“To describe it as an inflammatory act is perhaps an unfortunate pun,” she said. “But in this case … the danger of inciting further destruction and riot is real.”
Shamai said Mdlongwa’s actions effectively “destroyed the possibility that peaceful protest could take place,” adding that the burning police cruiser has “entered the public consciousness” and injured the reputation of the city.
“To the world, this is what Toronto looked like during the G20 weekend.”
Four police cars were set ablaze on the Saturday of the G20 weekend — June 26, 2010 — when riotous mobs split from the main protest group to rampage through the downtown core, smashing windows and storefronts.
The cruisers were abandoned when they were set upon by a group of violent protesters, police said, adding that “tactical disengagement” was the only way to ensure officers’ safety.
Like Catenacci, Mdlongwa was not part of any political cause or group. “He was just watching the show and got more than a little involved,” assistant crown attorney Elizabeth Nadeau said at a sentencing hearing last week.
Also like Catenacci — who was high on cocaine when he committed his offence — Mdlongwa was intoxicated. He is an alcoholic, who becomes “hyper” when he drinks, Misha Feldmann, Mdlongwa’s lawyer, told the court.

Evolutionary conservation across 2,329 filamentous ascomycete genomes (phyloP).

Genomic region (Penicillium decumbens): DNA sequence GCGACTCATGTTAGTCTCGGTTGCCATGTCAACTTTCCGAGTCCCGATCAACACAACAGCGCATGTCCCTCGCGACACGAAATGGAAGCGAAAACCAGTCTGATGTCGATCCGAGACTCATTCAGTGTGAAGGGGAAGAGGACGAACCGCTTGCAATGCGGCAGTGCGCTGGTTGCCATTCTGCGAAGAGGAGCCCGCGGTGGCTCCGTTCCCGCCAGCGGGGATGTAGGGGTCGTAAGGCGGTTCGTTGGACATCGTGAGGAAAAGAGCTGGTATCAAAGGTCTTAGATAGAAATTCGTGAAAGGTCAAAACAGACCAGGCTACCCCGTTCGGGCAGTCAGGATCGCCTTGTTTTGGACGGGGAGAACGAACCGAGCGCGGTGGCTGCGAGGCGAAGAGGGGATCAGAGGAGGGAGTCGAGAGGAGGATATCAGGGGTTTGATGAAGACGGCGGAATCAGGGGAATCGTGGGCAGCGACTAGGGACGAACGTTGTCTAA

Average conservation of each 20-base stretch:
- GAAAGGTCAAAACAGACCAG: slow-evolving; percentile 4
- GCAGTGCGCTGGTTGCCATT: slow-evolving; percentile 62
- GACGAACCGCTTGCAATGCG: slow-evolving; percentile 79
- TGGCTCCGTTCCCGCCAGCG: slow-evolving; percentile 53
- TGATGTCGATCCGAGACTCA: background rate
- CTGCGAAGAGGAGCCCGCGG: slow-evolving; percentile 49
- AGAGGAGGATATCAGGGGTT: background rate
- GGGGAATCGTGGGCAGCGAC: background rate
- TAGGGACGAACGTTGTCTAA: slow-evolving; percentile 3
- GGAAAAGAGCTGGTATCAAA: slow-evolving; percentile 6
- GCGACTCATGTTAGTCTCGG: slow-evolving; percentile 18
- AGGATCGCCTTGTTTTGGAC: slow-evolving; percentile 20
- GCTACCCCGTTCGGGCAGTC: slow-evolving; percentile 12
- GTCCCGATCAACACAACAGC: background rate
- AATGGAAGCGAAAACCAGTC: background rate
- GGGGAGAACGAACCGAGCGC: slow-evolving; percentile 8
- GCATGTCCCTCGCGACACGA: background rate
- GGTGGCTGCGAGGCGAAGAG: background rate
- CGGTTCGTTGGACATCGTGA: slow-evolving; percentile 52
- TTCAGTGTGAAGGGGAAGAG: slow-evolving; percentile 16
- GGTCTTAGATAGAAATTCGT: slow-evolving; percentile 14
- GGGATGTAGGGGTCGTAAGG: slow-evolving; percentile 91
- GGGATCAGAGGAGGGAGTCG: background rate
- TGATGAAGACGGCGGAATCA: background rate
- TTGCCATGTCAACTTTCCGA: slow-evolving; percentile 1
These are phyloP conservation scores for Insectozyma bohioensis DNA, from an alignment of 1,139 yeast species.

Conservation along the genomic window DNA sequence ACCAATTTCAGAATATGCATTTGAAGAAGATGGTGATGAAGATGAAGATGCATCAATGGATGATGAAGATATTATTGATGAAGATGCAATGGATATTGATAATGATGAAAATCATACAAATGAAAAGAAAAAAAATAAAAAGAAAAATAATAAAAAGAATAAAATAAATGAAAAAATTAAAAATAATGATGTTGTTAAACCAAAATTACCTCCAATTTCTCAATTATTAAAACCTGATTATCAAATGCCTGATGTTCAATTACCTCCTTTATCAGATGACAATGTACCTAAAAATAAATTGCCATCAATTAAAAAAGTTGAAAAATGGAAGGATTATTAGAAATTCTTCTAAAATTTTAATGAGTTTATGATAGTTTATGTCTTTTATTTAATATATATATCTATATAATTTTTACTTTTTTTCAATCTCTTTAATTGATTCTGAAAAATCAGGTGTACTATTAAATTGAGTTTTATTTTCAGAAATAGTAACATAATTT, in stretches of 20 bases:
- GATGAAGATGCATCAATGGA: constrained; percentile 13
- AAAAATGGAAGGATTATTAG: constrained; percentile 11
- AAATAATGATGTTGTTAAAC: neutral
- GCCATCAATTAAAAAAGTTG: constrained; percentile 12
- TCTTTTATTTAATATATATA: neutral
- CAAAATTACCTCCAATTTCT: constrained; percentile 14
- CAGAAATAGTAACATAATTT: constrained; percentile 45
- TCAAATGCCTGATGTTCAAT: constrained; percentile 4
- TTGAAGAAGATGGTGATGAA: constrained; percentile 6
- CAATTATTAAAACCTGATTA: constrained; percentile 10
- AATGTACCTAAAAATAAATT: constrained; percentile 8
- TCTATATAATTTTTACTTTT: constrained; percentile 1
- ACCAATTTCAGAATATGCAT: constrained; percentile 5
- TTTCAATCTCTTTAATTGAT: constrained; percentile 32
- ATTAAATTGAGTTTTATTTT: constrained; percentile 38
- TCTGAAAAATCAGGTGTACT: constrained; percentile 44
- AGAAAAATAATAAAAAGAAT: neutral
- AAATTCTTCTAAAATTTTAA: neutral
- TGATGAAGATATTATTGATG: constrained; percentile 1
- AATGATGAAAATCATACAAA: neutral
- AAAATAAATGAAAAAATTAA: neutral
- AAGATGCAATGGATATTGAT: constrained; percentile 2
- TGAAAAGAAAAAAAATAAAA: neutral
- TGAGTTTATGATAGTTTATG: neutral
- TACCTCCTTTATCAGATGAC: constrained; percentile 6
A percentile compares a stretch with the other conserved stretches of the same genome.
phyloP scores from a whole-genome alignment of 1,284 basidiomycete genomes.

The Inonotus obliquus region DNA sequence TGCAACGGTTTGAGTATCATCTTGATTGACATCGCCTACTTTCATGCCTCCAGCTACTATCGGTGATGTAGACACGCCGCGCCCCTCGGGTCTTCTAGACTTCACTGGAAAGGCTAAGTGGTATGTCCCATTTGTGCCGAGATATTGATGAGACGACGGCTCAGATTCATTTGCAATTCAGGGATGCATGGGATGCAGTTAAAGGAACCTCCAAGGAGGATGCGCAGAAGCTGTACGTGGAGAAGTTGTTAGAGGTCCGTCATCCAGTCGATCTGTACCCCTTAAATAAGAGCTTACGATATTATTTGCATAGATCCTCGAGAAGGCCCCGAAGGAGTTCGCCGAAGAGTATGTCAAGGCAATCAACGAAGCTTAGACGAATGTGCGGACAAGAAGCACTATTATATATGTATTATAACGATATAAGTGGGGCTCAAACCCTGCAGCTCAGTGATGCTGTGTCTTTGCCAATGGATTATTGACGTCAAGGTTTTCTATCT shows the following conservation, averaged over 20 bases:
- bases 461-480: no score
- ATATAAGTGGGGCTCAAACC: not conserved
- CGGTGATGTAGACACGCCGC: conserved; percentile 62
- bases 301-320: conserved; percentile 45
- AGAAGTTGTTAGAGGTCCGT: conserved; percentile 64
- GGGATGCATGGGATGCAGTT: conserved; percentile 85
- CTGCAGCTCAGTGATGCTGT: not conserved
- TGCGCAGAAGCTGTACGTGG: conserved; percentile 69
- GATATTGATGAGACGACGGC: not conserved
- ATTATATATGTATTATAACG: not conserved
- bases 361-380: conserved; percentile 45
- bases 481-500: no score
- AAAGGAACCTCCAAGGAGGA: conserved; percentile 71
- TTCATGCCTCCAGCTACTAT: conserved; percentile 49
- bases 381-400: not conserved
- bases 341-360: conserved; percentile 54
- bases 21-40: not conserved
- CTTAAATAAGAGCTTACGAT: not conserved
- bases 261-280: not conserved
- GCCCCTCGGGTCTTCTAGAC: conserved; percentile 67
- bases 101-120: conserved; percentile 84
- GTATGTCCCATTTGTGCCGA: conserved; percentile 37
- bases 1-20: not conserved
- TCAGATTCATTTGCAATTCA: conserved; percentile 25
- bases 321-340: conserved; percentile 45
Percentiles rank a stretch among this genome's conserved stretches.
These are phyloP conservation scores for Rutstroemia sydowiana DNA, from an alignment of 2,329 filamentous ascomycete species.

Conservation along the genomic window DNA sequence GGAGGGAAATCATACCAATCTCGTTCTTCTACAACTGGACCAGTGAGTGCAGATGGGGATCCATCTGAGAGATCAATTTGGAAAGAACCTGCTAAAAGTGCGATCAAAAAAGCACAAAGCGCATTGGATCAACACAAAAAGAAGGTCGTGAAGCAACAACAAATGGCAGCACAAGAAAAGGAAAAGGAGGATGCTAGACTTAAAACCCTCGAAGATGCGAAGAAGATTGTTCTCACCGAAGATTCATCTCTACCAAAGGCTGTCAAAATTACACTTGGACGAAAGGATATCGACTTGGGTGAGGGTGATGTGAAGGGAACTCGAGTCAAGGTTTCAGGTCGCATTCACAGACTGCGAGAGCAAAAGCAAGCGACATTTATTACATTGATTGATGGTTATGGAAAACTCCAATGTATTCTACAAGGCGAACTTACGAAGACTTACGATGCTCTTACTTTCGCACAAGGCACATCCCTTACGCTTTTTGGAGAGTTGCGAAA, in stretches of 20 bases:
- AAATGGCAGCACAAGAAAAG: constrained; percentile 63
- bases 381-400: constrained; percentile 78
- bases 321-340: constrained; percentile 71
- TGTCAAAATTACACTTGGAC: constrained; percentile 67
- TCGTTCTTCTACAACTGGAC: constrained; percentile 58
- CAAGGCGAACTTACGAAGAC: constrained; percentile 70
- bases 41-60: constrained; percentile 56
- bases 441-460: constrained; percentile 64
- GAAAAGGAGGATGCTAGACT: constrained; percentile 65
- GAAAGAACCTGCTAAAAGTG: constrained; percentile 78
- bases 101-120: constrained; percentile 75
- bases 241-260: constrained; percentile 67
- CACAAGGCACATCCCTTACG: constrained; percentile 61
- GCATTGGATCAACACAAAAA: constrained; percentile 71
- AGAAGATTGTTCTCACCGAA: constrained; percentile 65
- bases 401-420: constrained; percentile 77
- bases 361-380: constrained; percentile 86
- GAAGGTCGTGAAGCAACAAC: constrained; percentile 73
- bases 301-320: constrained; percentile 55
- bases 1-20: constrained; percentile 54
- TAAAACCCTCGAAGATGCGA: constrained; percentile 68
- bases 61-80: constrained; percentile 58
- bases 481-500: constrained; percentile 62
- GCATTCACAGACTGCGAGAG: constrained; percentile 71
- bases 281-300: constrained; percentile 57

Mdlongwa is the latest conviction for the Toronto Police’s G20 Investigative Team, which has made 43 arrests and laid 257 criminal charges. Established immediately following the summit, the specialized unit was comprised of senior detectives from a wide range of investigative backgrounds within the police force. More than 20 officers and three Crown attorneys were dedicated to the investigation full time for six months following the summit.
The team was not responsible for the high-profile arrests prior to the G20 weekend, including the 17 accused ringleaders facing conspiracy charges, or Byron Sonne, the Forest Hill man accused of possessing homemade explosives.
They used both traditional and social media to disseminate photos of their suspects and relied heavily on the public to aid the investigation, both in terms of compiling evidence and providing identification.